Private sector investment in Benin, Burkina Faso, Chad and Senegal, will be strengthened following European Investment Bank support for the countries in their membership and share capital increase in the African Trade Insurance Agency (ATI).
The West and Central African states, Burkina, Chad and Senegal will join 18 African countries including Benin, who is already a member, where business investment, job creation and access to finance has been increased by targeted investment insurance. As seen elsewhere across Africa, ATI membership will help to address the economic, social and health challenges caused by COVID-19.
Agreements for EUR 60 million from EIB will enable the four countries to either become full members or increase their current participation in ATI before the year ends. This is expected to leverage an estimated EUR 1 billion of new private sector investment.
The latest EIB support for transformational investment were agreed during a virtual signature ceremony attended by Toavina Ramamonjiarisoa, Acting Chief Executive Officer of ATI and Maria Shaw-Barragan, Director for EIB operations in Africa, the Caribbean and the Pacific.
“Business activity across West Africa will be transformed following this key agreement between ATI and the European Investment Bank. By joining ATI, Burkina, Chad and Senegal will be able to accelerate crucial investment and better cope with the pandemic,” said Toavina Ramamonjiarisoa, ATI’s Acting Chief Executive Officer.
Benin, who has been a member since 2012, will further benefit from ATI’s products, through its new capital increase. Over the last twenty years, ATI has supported more than USD$62 billion of investments and trade across Africa.
“With ATI’s innovative solutions, member states have been able to attract competitively priced and longer-term financing owing to strong credit ratings, S&P ‘A’ and Moody’s ‘A3’, and ability to mobilize highly-rated reinsurance capacity.”
Ambroise Fayolle, European Investment Bank Vice President said the lender was pleased to enable Burkina Faso, Chad and Senegal to become full members of the African Trade Insurance Agency and Benin to increase its stake in ATI.
“This will facilitate and expand private sector and clean energy investment across West Africa and the Sahel. Improved insurance will create jobs and help business and entrepreneurs to better address challenges caused by COVID-19. As the bank of the European Union, the European Investment Bank is committed to supporting high-impact investment across Africa,” he said.
He added that the initiative will further strengthen our cooperation with ATI to ensure that proven trade and investment insurance expertise benefits even more countries in Africa.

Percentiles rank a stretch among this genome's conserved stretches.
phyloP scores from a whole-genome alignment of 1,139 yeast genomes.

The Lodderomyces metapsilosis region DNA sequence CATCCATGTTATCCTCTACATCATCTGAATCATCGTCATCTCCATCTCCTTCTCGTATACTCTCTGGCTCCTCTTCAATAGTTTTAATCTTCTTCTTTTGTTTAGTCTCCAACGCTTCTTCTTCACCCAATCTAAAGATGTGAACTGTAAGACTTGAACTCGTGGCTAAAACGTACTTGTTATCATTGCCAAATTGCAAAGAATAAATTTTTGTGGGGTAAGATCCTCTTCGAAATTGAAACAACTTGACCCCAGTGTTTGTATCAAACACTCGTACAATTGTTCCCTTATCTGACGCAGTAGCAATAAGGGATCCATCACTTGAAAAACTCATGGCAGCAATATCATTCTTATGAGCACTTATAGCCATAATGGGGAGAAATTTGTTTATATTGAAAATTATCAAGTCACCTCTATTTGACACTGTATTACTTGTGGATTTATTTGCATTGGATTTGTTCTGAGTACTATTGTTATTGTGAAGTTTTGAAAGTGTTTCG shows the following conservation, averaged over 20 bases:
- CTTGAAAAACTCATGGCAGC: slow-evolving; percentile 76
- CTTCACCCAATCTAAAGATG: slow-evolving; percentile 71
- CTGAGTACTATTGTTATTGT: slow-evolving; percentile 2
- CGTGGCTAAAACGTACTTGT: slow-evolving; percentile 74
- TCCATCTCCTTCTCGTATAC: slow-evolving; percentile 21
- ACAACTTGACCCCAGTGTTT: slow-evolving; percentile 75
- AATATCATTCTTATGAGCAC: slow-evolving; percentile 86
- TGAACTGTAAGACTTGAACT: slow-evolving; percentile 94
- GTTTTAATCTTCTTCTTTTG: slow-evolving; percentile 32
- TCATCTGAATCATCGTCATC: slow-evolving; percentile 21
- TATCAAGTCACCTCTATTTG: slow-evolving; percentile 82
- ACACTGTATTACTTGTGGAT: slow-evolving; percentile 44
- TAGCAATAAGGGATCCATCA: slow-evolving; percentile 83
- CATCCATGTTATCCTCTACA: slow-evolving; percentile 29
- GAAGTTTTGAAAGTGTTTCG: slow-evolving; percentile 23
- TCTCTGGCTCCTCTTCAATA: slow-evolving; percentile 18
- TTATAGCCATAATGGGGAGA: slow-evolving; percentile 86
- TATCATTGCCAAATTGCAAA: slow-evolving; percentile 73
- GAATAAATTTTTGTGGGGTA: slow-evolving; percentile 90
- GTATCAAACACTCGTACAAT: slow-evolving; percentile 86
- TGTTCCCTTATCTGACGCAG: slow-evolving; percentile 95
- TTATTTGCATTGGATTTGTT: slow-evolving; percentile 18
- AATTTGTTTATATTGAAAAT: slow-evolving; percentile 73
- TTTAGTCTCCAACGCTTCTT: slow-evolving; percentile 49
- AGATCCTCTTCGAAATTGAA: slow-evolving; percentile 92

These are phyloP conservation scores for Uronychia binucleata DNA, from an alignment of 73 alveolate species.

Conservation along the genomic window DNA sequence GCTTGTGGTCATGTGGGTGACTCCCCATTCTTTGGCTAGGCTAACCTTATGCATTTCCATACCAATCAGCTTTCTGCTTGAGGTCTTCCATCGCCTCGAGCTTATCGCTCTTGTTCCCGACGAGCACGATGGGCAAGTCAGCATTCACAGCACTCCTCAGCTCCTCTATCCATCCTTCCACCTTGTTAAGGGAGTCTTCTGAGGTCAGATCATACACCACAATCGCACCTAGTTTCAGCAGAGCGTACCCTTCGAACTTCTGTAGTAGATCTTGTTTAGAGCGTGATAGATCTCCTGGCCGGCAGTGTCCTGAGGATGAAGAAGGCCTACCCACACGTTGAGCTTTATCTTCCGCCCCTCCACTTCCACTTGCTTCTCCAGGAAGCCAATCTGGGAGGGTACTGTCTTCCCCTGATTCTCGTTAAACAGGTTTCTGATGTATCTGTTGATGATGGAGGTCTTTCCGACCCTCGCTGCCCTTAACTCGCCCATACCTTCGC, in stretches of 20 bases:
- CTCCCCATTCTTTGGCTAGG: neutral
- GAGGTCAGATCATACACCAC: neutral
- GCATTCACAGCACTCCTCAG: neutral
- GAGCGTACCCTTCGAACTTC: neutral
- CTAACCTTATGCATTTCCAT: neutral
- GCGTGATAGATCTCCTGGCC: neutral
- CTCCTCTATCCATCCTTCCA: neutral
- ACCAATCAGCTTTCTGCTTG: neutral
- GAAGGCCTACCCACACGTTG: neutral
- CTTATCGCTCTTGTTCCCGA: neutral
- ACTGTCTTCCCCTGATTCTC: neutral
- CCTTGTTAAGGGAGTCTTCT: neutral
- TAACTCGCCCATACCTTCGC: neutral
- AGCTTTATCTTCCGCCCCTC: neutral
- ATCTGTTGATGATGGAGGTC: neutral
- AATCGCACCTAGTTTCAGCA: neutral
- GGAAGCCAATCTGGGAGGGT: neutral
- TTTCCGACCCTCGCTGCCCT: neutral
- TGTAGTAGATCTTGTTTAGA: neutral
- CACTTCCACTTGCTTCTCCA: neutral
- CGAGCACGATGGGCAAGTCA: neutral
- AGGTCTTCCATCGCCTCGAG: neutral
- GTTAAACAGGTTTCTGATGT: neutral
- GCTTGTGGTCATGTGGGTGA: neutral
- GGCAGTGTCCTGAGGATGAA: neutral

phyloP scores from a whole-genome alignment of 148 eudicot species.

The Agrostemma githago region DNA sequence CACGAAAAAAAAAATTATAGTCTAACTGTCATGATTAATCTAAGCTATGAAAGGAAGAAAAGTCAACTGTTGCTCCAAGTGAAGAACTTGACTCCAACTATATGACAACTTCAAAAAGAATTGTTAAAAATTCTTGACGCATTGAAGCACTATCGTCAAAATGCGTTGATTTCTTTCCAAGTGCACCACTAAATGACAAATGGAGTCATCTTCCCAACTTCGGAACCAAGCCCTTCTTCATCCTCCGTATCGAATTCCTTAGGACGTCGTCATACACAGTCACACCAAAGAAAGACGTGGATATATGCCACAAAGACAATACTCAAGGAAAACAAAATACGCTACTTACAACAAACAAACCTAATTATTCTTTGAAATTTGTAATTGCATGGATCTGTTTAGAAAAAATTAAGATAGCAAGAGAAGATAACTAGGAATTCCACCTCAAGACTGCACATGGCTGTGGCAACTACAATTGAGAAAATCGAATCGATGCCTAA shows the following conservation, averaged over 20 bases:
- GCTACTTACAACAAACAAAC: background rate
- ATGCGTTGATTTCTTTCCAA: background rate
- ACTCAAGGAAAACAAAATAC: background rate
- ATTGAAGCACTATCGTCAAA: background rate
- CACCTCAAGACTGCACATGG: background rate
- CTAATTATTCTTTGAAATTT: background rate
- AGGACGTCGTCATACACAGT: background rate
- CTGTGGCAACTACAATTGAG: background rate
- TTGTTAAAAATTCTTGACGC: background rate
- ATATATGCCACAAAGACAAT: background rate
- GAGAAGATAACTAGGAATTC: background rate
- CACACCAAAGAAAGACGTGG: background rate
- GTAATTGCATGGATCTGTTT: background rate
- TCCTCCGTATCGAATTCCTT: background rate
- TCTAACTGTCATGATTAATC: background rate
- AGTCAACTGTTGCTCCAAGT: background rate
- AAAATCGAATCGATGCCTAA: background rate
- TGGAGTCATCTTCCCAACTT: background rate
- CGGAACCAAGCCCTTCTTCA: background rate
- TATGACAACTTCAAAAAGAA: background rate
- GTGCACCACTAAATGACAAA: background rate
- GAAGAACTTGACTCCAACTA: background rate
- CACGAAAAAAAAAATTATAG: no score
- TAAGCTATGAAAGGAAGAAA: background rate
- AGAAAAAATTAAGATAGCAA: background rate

“The EUR 60 million EIB support, in addition to the EUR 34 million rolled out last year to support Cameroon, Niger and Togo’s memberships demonstrates Team Europe’s rapid response to enhance cooperation with African partners during challenging times. New EIB support for private sector investment in West Africa follows recent backing of large scale solar energy and fifty years of engagement across Africa.”
Enabling Benin, Burkina, Chad and Senegal to benefit from African private sector investment best practice
Becoming a full member country will make it easier and cheaper for investors to create jobs, expand business activity and provide clean energy in all these countries.
Elsewhere in Africa, membership of ATI has enabled countries to reduce debt levels and provide global investors and financiers with comfort that sovereign transactions and other investments are back-stopped by a highly rated and reputable insurance guarantee provider.
The lack of investment insurance in most African markets is holding back vital investments, both in equity or debt, and hampers cross border trade. In recent months, increased economic challenges linked to the COVID-19 pandemic has compounded the shortage of trade insurance in Africa. ATI’s presence is therefore now, more than ever, a key component of many countries’ ability to remain attractive investment destinations.
As African countries begin to build buffers against the likely negative economic fall out from COVID-19, investment insurance capacity is seen as a critical part of the financial support that will be needed to better protect the economies of many African countries.